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We have a proverb in Bengali, if I translate it directly into English, it emerges as:

Who is in there in the temple? I did not eat the banana!

Meaning in the temple banana is used for prayer to the God. So stealing banana from temple is very bad. But the person who steals always wants to pretend that he is not responsible for that. But he has the fear in his heart. So if anybody enquires anybody, other than him, as to who has stolen the banana, the thief speaks the first(albeit he is not asked!) that he did not do anything indicating he is the thief! The whole proverb, in a short, signifies that who has done the wrong, speaks the first when asked to others, revealing he is the doer. So what might be the proverb in English or expression to express the same meaning?

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In elevators and grammar school classes, kids frequently ask "Who cut the cheese?", which means "Who farted?" It's not a proverb, just a question. It's usually the guy who did it who asks. Never believe anyone who says "It wasn't me!" or "Trust me". They are usually lying. –  user21497 Jan 1 '13 at 3:51
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A vulgar saying goes: “Those who smelt it dealt it.” Among a group of guy friends the first person who acknowledges a fart happened is “logically” the one most likely to have did it, and thus everyone else can just invoke innocence simply because they were not the first one to acknowledge. It’s jocular humor. (Oops – similar to Bill Franke) –  ipso Jan 1 '13 at 4:00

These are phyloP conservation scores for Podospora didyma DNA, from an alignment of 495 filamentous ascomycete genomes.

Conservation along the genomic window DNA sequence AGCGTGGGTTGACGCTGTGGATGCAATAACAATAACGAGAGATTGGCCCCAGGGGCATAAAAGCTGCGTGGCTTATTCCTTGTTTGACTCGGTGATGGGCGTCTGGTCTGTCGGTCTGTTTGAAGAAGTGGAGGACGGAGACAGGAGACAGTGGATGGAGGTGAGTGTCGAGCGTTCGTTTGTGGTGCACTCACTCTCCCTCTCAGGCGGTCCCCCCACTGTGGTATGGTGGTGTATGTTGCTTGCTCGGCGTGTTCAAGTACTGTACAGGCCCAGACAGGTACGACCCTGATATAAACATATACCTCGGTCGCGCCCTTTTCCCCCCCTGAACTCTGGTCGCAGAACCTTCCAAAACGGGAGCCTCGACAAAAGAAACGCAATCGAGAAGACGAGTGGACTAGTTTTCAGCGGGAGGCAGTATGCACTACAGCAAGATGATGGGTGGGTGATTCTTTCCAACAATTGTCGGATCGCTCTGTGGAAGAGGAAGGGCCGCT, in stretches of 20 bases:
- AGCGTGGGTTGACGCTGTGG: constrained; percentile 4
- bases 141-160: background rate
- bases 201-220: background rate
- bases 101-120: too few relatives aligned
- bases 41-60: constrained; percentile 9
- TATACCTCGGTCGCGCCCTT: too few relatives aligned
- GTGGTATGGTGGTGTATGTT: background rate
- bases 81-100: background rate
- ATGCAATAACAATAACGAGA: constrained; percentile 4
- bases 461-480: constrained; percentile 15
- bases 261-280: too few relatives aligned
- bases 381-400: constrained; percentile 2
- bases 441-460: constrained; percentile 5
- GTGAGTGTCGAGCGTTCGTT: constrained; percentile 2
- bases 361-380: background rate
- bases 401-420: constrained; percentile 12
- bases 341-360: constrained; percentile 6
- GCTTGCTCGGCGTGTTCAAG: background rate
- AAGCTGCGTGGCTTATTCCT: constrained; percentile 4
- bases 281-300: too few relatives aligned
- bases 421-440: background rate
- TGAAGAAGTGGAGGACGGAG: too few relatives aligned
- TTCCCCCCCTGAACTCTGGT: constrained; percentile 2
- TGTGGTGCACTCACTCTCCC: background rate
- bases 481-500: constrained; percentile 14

Darn it! Both @ipso and Bill Franke stole my "perfect" examples of similar meaning sayings! :-) –  Kristina Lopez Jan 1 '13 at 4:05
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The proverb which I have written originally is also funny in meaning! –  Mistu4u Jan 1 '13 at 4:26
    
@ipso: Thank you for your comment! I was trying to remember that one, but it was festering deep in my cerebrum and just wouldn't vaporize and release. –  user21497 Jan 1 '13 at 7:58

2 Answers 2

up vote 13 down vote accepted

Here is a related line from Shakespeare that has become idiomatic:

The lady doth protest too much, methinks.

It comes from Hamlet and you can read all about it here. As the Wikipedia article suggests, it has come to mean that one can "insist so passionately about something not being true that people suspect the opposite of what one is saying."

I have heard it in many forms, such as "methinks the lady doth protest too much," "the lady protesteth too much," or more simply "she/he protests too much."

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Bingo! How embarrassing. I used a fart phrase ^ instead of that, which is a reference I use all the time. Oh the shame... It was that damn banana that did it! –  ipso Jan 1 '13 at 4:55

The following proverb is a close enough fit to the situation described by the OP:

He who excuses himself, accuses himself.

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This one isn't really "English" - it's translated from French. I don't often hear it in English, but even people who speak very little French sometimes say "Qui s'excuse, s'accuse". I think the problem with the English version is that to excuse oneself normally means to apologise for leaving the present company early. –  FumbleFingers Jan 1 '13 at 13:35

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